Associated Press Correspondent Roland Prinz, Who Spent Decades Covering Europe, Dies At Age 85

In this family handout photo, Roland Prinz, center, wearing a tie and holding a note pad, attends the Strategic Arms Limitation Talks 1 talks in Vienna, 1969. Prinz, who was born as armies began marching across central Europe then spent nearly four decades covering the Cold War and the fall of communism for The Associated Press, has died it was announced Friday, Dec 1, 2023. He was 85. (Family Handout via AP)
In this family handout photo, Roland Prinz, center, wearing a tie and holding a note pad, attends the Strategic Arms Limitation Talks 1 talks in Vienna, 1969. Prinz, who was born as armies began marching across central Europe then spent nearly four decades covering the Cold War and the fall of communism for The Associated Press, has died it was announced Friday, Dec 1, 2023. He was 85. (Family Handout via AP)
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VIENNA (AP) — Roland Prinz, who was born as armies began marching across central Europe then spent nearly four decades covering the Cold War and the fall of communism for The Associated Press, has died. He was 85.

Prinz was a linchpin of the AP’s coverage of the turmoil that accompanied the end of the Cold War, starting with the rise of Solidarity in Poland, stretching through the Velvet Revolution in the Czech Republic, the fall of the Berlin Wall and finally the breakup of Yugoslavia.

Throughout his career, Prinz was a gentlemanly presence in the news service’s Vienna bureau, helping newcomers navigate life in the Austrian capital and guiding coverage with his broad knowledge of central Europe.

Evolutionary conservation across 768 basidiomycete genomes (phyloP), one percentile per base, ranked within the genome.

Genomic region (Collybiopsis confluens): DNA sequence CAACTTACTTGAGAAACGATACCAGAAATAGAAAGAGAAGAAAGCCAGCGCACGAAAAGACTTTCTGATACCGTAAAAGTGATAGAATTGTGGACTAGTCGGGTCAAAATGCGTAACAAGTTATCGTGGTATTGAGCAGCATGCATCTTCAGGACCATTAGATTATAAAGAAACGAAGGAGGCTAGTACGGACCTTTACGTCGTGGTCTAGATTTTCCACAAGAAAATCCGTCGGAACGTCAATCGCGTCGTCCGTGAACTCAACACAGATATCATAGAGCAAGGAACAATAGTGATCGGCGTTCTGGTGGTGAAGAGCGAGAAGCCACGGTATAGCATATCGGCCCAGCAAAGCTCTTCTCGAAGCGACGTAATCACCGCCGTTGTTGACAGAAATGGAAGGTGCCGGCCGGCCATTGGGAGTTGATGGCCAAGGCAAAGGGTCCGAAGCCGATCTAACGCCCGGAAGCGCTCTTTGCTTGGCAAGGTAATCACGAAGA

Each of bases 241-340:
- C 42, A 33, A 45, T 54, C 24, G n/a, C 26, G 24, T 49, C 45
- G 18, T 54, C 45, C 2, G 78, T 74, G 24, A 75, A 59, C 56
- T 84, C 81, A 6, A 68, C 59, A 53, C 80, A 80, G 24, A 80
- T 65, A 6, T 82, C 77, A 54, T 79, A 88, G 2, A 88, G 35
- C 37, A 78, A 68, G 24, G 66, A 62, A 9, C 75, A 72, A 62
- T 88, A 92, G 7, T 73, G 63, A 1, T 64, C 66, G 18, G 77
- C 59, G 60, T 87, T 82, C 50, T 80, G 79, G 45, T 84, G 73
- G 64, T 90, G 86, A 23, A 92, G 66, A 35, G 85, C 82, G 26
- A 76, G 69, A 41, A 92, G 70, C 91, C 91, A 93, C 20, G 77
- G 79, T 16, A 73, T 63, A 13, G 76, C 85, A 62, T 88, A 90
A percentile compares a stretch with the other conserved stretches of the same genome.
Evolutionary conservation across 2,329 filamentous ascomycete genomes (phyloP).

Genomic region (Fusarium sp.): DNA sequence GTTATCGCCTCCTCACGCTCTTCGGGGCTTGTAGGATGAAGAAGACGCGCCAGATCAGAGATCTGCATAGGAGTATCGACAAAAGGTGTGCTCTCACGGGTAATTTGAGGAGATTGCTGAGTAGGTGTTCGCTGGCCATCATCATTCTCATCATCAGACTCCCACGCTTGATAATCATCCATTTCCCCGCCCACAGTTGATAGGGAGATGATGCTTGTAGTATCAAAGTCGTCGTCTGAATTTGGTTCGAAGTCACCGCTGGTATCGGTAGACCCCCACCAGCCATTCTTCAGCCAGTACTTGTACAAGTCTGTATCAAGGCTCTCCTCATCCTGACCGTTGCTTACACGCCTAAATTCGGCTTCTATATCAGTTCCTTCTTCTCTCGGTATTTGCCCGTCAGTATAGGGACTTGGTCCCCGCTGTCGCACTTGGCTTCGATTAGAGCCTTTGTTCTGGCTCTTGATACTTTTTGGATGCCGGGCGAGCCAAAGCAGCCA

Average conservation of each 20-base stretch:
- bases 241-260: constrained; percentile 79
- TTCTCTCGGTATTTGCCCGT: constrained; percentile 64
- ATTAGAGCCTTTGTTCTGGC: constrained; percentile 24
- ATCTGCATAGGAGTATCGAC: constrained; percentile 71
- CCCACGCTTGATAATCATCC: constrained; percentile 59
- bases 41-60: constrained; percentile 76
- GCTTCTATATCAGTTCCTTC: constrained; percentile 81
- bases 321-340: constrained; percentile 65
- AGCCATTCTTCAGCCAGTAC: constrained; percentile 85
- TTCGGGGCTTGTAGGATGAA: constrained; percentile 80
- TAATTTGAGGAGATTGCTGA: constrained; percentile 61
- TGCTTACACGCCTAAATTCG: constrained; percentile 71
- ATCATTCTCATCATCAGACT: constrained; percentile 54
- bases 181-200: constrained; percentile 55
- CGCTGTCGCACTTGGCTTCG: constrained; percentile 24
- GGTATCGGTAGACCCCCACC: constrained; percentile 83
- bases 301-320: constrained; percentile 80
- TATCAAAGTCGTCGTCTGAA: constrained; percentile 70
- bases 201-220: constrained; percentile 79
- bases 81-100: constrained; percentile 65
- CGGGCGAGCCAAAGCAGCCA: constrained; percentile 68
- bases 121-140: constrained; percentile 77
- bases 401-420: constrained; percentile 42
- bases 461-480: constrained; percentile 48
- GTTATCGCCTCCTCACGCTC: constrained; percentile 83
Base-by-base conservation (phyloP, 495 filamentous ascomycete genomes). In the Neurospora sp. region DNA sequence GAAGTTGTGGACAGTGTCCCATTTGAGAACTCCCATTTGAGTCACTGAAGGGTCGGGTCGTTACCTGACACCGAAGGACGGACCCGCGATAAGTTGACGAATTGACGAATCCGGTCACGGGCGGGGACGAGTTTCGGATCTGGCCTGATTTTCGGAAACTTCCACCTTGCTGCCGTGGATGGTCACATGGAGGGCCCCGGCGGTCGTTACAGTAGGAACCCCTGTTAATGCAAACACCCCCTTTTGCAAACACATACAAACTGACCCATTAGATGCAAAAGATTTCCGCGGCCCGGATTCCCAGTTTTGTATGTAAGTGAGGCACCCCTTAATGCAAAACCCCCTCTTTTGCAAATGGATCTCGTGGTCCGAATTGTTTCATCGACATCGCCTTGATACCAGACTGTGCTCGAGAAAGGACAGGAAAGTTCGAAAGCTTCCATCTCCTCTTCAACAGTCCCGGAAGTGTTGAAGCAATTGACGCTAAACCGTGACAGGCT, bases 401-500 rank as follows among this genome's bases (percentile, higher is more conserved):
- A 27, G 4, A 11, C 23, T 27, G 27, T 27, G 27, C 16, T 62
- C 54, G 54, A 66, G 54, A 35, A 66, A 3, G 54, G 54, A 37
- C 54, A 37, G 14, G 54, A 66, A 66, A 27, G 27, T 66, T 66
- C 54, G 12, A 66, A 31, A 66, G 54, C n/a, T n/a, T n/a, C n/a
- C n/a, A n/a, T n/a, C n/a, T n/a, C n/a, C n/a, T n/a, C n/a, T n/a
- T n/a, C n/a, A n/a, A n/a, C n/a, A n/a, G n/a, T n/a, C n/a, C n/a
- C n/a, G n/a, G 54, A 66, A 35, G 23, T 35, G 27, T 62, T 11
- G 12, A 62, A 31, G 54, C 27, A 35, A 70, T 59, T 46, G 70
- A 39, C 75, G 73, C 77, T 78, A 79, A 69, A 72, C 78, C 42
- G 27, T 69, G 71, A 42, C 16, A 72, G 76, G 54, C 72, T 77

A team player, Prinz, who died on Nov. 20 in Vienna, was always anxious to contribute to stories, regardless of whether he got the byline, said former Vienna bureau chief Robert Reid.

“Roland was an old school Central European, a gentleman of courtly manners and deep personal warmth behind a dignified, sometimes gruff, exterior,” Reid said. “He was an accomplished linguist with a deep knowledge of English grammar that sometimes surpassed that of native-speaking reporters and editors.”

Born July 11, 1938 in Varnsdorf, a town in what was then Czechoslovakia, Prinz was almost immediately caught up in the geopolitical conflicts that gripped Europe for most of his life. Months later, Nazi Germany sent troops into Varnsdorf and the rest of what was known as the Sudetenland, using the region’s large ethnic German population as a pretext for the aggression that later triggered World War II.

The son of a forester, Prinz was the youngest of three children. The family moved to what is now northern Slovenia in 1942 and later to Carinthia, the southernmost state of Austria. As World War II was coming to a close, his father returned to Slovenia. He never came home.

The years that followed were marked by poverty. Prinz’s mother, who was deaf, worked in a pencil factory and a school kitchen to support her children. An uncle stepped in to help support Prinz through secondary school.

After military service, Prinz began pursuing his love of languages, taking on a series of jobs to finance six years of study as an English interpreter. He met his future wife. Eva-Maria Trimmel, toward the end of his studies and the two bonded over their shared love of language. They married in 1968, and he remained devoted to her until her death in 1988.